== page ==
To Charlie Keller, re: “civil discourse”

Dear Charlie,

You mentioned that in terms of maximizing the Congressman’s outreach, a private meeting with, for example, four unhappy Democrats is not nearly as worthwhile as, say, an event with 100 professors at the W&L Law School. That’s a reasonable argument. But you may be missing some of the picture.

After Mr. Goodlatte met with three leaders of SAW (Staunton-Augusta-Waynesboro) last month, Jenny Kitchen posted a summary on her blog. She said: “At the end of the meeting he mentioned that he appreciated the civil discourse… Over all he is a very easy person to talk to, I just don’t agree with him.”

That’s literally the most positive description I’ve read about Mr. Goodlatte this year. And it was written by someone who adamantly opposes his political positions. Because SAW communicates with the range of other district 6 activist groups, Jenny’s comment also reverberated up and down the valley. A compliment from an opponent shared among other opponents—that carries a hell of a lot more weight than a visit with a high school class in Front Royal or with Buddy the Eagle in the Waynesboro Wildlife Center.

It’s also good strategy. Talking civilly with Democrats dampens the outrage so many constituents are feeling. You surprised me when you said you look at sites like Daily Kos. I get their email updates in my inbox (I presume I signed some petition back in December), but I’m turned off by their biased headlines and never click their links. These are often fundraising emails, so I understand why stoking outrage is useful.

It would be hard to feel outrage at a Bob Goodlatte who seeks out real conversations and listens sincerely with the goal of finding common ground. But that’s not the image Mr. Goodlatte currently has. Frankly, from a partisan perspective, that’s good for Democrats nationally. The more unreasonable the chair of the House Judiciary Committee appears, the better for the Democratic party in November 2018.

But I’m more opposed to political polarization than I am to the GOP. Civil discourse undermines the easy demonization that is the norm in our country right now. Civility, while good in itself, isn’t my end goal. It’s a means of achieving communication and eventually mutual change. I believe that only in our current environment of extreme polarization could Donald Trump have become president. I believe he’s a bad president not simply for Democrats, but for the country over all, and, ironically, Republicans especially.

If the Congressman truly appreciates civil discourse—and I believe he does—he could do more to promote it. I think if Republicans and Democrats sit down and sincerely listen to each other—from DC down to grassroots—the better off the country will be. I hope the Congressman will help begin that change.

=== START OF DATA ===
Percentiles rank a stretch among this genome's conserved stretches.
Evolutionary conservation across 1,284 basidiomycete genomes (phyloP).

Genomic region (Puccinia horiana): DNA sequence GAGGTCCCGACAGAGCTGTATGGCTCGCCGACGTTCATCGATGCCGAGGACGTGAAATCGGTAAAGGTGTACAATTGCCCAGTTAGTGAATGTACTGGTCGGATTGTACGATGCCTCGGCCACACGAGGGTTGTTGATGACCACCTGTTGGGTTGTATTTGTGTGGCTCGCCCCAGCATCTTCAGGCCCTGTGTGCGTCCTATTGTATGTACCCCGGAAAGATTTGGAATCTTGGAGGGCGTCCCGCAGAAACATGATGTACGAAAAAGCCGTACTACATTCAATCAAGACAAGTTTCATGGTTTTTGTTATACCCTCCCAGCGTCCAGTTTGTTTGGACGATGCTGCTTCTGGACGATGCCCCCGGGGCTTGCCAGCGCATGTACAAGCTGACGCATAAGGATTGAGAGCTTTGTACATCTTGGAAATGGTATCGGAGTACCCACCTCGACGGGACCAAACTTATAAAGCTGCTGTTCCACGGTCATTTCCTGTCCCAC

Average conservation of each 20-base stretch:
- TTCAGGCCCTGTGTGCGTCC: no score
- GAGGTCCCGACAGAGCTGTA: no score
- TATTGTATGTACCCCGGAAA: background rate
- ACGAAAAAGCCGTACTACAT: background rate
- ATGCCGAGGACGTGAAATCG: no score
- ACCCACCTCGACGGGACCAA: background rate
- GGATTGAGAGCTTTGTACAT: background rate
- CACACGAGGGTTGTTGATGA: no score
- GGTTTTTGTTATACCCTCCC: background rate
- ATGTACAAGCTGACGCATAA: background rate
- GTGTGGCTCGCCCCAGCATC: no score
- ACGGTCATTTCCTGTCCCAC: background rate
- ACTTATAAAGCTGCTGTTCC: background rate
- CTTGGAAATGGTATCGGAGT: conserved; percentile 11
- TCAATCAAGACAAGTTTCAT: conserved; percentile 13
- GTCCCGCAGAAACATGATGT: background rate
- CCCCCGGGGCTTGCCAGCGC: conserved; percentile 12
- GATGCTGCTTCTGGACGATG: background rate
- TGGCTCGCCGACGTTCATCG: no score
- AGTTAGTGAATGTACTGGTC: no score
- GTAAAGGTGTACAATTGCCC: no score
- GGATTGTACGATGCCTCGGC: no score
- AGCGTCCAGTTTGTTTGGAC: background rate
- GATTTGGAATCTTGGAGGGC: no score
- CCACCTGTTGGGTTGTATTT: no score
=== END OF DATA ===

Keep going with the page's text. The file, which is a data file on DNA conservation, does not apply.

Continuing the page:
I suggest a series of Facebook conversations. Mr. Goodlatte’s constituents—both Democrats and Republicans—would deeply benefit from seeing him talking meaningfully with non-Republicans. I don’t suggest live events—the opportunity for ambush is too high—but please consider recording conversations and releasing them afterwards. Since he already knows and had a good meeting with Jenny Kitchen, he might begin there. I just ask that he use his position to model civil discourse and reduce the demonization on both sides.

Thanks again for hearing me out.

Best,

Chris Gavaler

PS. Don’t worry, my next 200 emails won’t be to you. I just wanted to follow through on our conversation and what I see as real potential for progress. I will return to using the “Contact Bob” form on the Congressman’s website–though I do hope now that you have an actual person attached to my name, you will have more reason to take them seriously.

Author: Chris Gavaler

Chris Gavaler is an associate professor at W&L University, comics editor of Shenandoah, and series editor of Bloomsbury Critical Guides in Comics Studies. He has published two novels: School for Tricksters (SMU 2011) and Pretend I’m Not Here (HarperCollins 2002); and six books of scholarship: On the Origin of Superheroes (Iowa 2015), Superhero Comics (Bloomsbury 2017), Superhero Thought Experiments (with Nathaniel Goldberg, Iowa 2019), Revising Fiction, Fact, and Faith (with Nathaniel Goldberg, Routledge 2020), Creating Comics (with Leigh Ann Beavers, Bloomsbury 2021), and The Comics Form (Bloomsbury forthcoming). His visual work appears in Ilanot Review, North American Review, Aquifer, and other journals.

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